Or if you really want to own your destiny you can get a developer off a freelancing platform like Upwork to build you a group chat app that is 100% yours. Personal finance expert, Alex Saunders of Nugget’s News, did this with his Collective Shift platform. Alex had a developer build this personal finance community of his followers after his bitcoin videos were being suppressed by media giant Youtube, along with other content creators.

Asking people to follow you on social media is a waste of your energy and marketing power.

There Are Too Many Platforms for Writers

You don’t know what platform readers prefer. So when you ask readers to follow you on News Break or Instagram you could be wasting your time. If a reader doesn’t use the News Break app then it’s like asking them to join a church when they’re an atheist. They’re probably not going to do it.

There are so many platforms for writers to use now that getting readers to find you on one isn’t worth your time. Let readers organically find you on a platform they already use.

Save your marketing power for activities that will actually boost your writing.

A Bigger Audience Isn’t the Answer

Another reason you overpromote yourself as a writer is because you’re trained to think bigger is better.

Having 100,000 followers doesn’t make you a better writer. You won’t earn more money from your content by having a bigger audience. The secret is to have a tiny, highly engaged audience, who are interested in the topics you write about. An audience like this can help you earn 6-figures as a writer.

A huge audience is an illusion. They come to see your work once and then often never return again. You get the pleasure of a vanity metric known as a follower, but you don’t get any value as a writer.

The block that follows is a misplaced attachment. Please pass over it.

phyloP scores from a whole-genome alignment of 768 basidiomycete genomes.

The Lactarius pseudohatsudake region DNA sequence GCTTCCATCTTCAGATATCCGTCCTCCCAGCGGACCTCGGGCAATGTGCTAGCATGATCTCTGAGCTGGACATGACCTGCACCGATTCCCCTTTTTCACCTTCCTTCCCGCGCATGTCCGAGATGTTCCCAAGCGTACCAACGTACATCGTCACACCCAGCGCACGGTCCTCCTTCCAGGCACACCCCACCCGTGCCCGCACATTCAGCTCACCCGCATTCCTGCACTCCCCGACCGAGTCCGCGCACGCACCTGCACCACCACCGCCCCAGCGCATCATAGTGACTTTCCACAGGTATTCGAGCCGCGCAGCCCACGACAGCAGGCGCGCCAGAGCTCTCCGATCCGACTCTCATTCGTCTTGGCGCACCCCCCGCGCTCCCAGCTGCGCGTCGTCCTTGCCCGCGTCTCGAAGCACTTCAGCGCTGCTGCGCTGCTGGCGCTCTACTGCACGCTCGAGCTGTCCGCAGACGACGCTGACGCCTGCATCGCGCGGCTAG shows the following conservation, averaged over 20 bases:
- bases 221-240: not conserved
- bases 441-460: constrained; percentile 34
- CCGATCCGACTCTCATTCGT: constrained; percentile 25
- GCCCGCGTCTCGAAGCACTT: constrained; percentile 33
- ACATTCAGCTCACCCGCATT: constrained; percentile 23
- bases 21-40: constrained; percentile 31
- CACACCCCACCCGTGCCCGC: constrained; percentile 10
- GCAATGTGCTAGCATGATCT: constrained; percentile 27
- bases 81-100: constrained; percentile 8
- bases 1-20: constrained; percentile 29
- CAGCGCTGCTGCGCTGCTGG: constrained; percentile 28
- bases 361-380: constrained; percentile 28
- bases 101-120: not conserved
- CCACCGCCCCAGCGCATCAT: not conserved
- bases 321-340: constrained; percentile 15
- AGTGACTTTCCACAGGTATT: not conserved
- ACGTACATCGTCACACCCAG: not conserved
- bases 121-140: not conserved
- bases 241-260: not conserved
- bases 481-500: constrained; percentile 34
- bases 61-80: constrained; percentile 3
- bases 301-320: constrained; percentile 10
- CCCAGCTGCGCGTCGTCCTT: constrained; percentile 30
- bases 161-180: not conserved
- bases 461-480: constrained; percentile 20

A highly engaged audience of less than a thousand readers can do wonders for your career. Look at writers like Zat Rana on Substack. While there is no exact way to check how many subscribers he has, I estimate it’s around a few thousand. Zat used to be on many social media platforms, where he racked up hundreds of thousands of followers. Now he writes for a few thousand readers a month. Zat discovered something interesting: focus.

A focused audience is more fulfilling for the writer, is more likely to purchase premium content and will comment, like, and share your work without you having to beg them — because they’re true fans, not fake fans.

Underpromote your work to reach a focused audience who will do the marketing for you.

I’ll Say This Until I’m Blue in the Face

You don’t own your followers. You can’t speak to them when you like. You don’t have their contact details. They can be taken away from you.

I got accidentally banned from LinkedIn four times. I had to learn the hard way that a social media platform is a privilege to be on, not a human right.


Implement These Things to 10X the Impact of Your Writing

We’ve talked about the problem of overpromotion. Let’s get to the rock solid solutions you can use to level up and escape the neverending treadmill that can easily become the writing rat race.

1. Use this simple rule

One ask per piece of content.